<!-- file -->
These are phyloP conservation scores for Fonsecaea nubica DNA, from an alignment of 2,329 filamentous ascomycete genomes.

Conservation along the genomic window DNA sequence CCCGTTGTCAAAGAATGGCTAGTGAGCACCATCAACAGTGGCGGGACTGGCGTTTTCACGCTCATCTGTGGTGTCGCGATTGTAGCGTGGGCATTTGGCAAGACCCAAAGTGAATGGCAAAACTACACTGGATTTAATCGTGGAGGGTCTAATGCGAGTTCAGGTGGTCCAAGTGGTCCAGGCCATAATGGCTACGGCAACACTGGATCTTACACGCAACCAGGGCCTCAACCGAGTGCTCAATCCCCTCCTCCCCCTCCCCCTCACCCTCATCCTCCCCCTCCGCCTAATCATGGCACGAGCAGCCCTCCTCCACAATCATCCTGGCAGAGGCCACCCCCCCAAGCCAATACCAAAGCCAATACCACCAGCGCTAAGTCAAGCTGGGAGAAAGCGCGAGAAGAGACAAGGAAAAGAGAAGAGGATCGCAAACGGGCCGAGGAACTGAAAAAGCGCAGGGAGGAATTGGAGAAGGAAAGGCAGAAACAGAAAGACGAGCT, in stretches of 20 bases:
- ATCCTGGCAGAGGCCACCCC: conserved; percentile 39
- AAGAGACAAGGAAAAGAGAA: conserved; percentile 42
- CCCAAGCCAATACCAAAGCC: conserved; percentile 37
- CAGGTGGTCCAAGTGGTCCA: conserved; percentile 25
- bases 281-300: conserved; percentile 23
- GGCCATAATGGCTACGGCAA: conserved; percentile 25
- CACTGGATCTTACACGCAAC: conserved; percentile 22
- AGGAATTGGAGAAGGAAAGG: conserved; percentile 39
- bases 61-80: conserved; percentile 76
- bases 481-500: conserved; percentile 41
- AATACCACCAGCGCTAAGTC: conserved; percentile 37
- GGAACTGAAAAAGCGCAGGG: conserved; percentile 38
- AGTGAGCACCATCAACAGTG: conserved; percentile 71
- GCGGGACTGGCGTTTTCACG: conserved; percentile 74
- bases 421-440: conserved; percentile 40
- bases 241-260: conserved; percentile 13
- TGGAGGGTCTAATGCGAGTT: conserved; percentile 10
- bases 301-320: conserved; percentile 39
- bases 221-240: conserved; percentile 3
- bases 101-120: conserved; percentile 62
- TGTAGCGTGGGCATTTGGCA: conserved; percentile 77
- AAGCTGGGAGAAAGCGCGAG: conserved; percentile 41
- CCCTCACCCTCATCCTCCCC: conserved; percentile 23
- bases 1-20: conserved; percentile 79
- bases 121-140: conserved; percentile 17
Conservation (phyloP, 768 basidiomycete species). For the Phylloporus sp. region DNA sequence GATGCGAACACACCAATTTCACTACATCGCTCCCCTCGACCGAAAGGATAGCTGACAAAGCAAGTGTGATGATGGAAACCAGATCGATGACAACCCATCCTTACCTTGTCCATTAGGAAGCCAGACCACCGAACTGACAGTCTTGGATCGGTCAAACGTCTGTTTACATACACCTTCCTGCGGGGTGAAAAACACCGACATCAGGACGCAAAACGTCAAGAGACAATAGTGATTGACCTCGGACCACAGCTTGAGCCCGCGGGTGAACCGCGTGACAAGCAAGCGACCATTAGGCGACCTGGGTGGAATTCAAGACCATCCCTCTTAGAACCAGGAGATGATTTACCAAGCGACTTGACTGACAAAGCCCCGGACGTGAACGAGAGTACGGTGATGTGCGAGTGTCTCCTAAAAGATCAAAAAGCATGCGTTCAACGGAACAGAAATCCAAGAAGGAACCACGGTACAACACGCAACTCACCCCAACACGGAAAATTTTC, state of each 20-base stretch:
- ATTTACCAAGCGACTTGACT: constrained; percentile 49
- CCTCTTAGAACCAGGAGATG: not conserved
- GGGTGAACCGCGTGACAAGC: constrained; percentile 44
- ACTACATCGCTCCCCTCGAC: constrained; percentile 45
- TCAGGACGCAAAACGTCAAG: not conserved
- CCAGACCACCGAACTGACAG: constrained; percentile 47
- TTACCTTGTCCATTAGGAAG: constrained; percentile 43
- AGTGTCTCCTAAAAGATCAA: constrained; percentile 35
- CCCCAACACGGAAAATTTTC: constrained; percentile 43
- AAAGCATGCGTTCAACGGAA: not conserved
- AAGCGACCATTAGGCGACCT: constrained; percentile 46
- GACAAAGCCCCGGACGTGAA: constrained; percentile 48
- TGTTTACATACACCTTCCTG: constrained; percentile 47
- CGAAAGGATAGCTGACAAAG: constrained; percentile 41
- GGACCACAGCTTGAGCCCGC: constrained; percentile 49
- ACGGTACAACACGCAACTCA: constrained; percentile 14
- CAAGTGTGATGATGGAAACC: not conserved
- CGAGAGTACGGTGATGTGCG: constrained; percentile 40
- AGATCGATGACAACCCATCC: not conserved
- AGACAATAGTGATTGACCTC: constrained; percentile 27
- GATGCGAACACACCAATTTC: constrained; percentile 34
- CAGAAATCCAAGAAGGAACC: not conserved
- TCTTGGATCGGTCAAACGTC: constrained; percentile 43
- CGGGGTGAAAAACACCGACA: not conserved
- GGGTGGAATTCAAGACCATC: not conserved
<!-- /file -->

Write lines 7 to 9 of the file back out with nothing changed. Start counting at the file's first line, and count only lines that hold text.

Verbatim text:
- bases 281-300: conserved; percentile 23
- GGCCATAATGGCTACGGCAA: conserved; percentile 25
- CACTGGATCTTACACGCAAC: conserved; percentile 22